This post is part of a series. Read the Intro if you missed it.
As we discussed in the last post, the whole idea of analyzing your database queries is to help speed up your application, reduce database load, and increase your scalability.
The easiest decision, is deciding which queries aren’t worth optimizing.
Try commenting the query out – In a dream world, database queries all take zero time, and cause zero load on the database. Luckily, in the world of testing we can step into the looking glass! Try commenting the query out, even put some static data in its place. This helps you make sure you know how your application would behave if you didn’t do the query at all.
How often is the query run? – Is the query run often enough to cause enough load for others, or to have an impact on a sizable portion of your users? If a query takes 10 minutes but is only run 4 times per day, then you’re really limiting your potential impact of optimization. Instead of optimizing, can these queries be run in the background and save the results? Even if you reduce these queries to 1 second each, the overall change in database load is not going to be significant.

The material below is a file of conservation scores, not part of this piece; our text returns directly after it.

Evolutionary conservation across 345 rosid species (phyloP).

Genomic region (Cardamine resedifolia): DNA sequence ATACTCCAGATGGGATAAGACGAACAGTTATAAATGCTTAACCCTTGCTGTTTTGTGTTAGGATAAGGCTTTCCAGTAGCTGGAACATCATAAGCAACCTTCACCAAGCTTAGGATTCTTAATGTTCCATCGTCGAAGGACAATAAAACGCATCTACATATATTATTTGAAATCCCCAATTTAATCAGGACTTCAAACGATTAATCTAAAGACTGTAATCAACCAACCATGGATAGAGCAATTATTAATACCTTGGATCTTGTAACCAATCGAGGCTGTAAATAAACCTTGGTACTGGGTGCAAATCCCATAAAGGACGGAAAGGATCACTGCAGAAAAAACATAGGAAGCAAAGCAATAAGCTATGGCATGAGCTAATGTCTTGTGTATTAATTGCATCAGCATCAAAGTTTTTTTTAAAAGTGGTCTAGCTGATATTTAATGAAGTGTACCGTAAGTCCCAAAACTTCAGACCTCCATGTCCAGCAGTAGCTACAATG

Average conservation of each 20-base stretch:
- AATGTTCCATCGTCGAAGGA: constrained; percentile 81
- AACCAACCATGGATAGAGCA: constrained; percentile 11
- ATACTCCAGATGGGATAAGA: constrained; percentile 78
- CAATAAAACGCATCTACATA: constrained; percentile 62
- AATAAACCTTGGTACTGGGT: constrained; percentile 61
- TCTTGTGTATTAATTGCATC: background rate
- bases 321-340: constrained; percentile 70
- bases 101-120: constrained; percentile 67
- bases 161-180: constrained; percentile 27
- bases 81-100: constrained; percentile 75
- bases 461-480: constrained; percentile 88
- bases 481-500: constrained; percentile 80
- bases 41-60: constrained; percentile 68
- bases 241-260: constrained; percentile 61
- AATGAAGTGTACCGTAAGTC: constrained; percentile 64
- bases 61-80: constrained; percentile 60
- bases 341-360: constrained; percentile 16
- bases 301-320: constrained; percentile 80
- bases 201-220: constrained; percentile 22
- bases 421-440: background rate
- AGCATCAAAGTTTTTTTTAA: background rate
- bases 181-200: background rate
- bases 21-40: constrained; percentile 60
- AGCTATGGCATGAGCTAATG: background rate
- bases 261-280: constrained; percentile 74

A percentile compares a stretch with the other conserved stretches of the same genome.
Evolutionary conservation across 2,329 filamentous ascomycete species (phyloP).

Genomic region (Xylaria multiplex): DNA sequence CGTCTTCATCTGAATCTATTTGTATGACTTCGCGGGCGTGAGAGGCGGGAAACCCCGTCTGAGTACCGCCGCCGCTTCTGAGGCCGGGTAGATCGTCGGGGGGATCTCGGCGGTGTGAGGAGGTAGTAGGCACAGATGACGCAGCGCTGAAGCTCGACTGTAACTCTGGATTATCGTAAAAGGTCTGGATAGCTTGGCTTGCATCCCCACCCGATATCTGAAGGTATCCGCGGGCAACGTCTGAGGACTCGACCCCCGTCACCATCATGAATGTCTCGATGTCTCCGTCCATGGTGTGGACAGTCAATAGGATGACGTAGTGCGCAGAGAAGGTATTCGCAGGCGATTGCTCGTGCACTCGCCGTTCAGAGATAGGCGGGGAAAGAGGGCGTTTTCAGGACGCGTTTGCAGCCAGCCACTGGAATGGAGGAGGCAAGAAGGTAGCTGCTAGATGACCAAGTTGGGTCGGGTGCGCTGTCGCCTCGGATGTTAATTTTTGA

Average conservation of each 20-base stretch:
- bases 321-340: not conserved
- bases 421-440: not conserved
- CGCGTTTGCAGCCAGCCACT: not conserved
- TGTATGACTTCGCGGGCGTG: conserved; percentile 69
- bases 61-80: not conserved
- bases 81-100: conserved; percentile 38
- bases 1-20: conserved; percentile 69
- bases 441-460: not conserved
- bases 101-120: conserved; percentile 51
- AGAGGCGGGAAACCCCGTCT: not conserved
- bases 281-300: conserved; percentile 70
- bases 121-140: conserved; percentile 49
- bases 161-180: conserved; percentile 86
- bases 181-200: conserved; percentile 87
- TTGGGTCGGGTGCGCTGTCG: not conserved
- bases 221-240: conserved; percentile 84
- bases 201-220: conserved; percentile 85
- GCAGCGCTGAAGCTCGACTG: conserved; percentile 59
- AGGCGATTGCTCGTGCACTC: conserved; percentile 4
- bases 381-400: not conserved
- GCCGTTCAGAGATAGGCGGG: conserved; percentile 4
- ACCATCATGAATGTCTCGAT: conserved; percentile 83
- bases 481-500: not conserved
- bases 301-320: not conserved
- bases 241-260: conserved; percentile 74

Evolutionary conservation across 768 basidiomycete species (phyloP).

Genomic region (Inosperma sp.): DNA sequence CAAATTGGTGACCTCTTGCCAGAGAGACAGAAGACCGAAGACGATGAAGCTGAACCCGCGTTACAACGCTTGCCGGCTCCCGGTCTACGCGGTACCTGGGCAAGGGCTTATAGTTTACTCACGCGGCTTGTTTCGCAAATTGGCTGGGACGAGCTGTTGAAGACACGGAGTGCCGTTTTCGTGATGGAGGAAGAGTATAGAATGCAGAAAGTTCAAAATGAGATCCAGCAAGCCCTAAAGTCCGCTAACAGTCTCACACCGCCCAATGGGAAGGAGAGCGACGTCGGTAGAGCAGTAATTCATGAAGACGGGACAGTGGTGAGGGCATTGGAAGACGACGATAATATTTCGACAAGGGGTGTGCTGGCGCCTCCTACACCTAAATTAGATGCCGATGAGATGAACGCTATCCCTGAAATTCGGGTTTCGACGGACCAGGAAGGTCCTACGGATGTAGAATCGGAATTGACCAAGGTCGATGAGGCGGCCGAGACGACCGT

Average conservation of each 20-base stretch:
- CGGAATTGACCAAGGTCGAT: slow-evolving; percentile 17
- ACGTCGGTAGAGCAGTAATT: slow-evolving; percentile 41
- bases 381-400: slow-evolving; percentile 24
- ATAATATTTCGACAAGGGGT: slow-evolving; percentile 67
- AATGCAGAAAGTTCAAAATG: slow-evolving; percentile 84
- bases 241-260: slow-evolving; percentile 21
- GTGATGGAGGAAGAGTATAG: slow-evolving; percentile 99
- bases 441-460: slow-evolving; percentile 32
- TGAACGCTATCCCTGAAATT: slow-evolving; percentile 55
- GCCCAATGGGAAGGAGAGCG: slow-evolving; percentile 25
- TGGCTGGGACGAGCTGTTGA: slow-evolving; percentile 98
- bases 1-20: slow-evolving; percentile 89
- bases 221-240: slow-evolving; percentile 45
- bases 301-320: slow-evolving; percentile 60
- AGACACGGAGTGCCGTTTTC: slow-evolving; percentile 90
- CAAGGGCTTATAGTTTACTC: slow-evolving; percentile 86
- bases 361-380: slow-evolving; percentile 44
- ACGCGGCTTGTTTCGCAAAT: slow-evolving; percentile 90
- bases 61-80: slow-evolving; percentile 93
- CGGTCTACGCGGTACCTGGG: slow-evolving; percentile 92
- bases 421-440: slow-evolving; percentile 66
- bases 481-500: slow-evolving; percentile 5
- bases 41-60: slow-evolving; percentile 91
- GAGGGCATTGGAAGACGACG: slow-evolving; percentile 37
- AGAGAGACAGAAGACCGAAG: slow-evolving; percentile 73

The query is heavily indexed – Many of the queries in our application such as loading account data happen many, many times. However, these queries are also heavily indexed and many of them are in tables that change relatively little. These queries are very fast, return only a few rows, and run very quickly. These queries are also typically not doing any sorting or grouping. These queries are great candidates for caching, but they’re not likely to affect your database performance.
Experiment – You know your application best, so experiment a bit. The most important lesson is to check every step along the way that what you thought would help performance is in fact improving. Even with this warning, large scale applications are complicated and so is their performance. Sometimes you’ll spend time optimizing things and find out they didn’t bear the improvements you wanted. Make sure you learn from these and consider whether your changes are worth the complexity they’re introducing or whether you should just roll them back!
Now that we’ve discussed some quick ways to determine if the queries aren’t worth optimizing. Stay tuned for Part 3.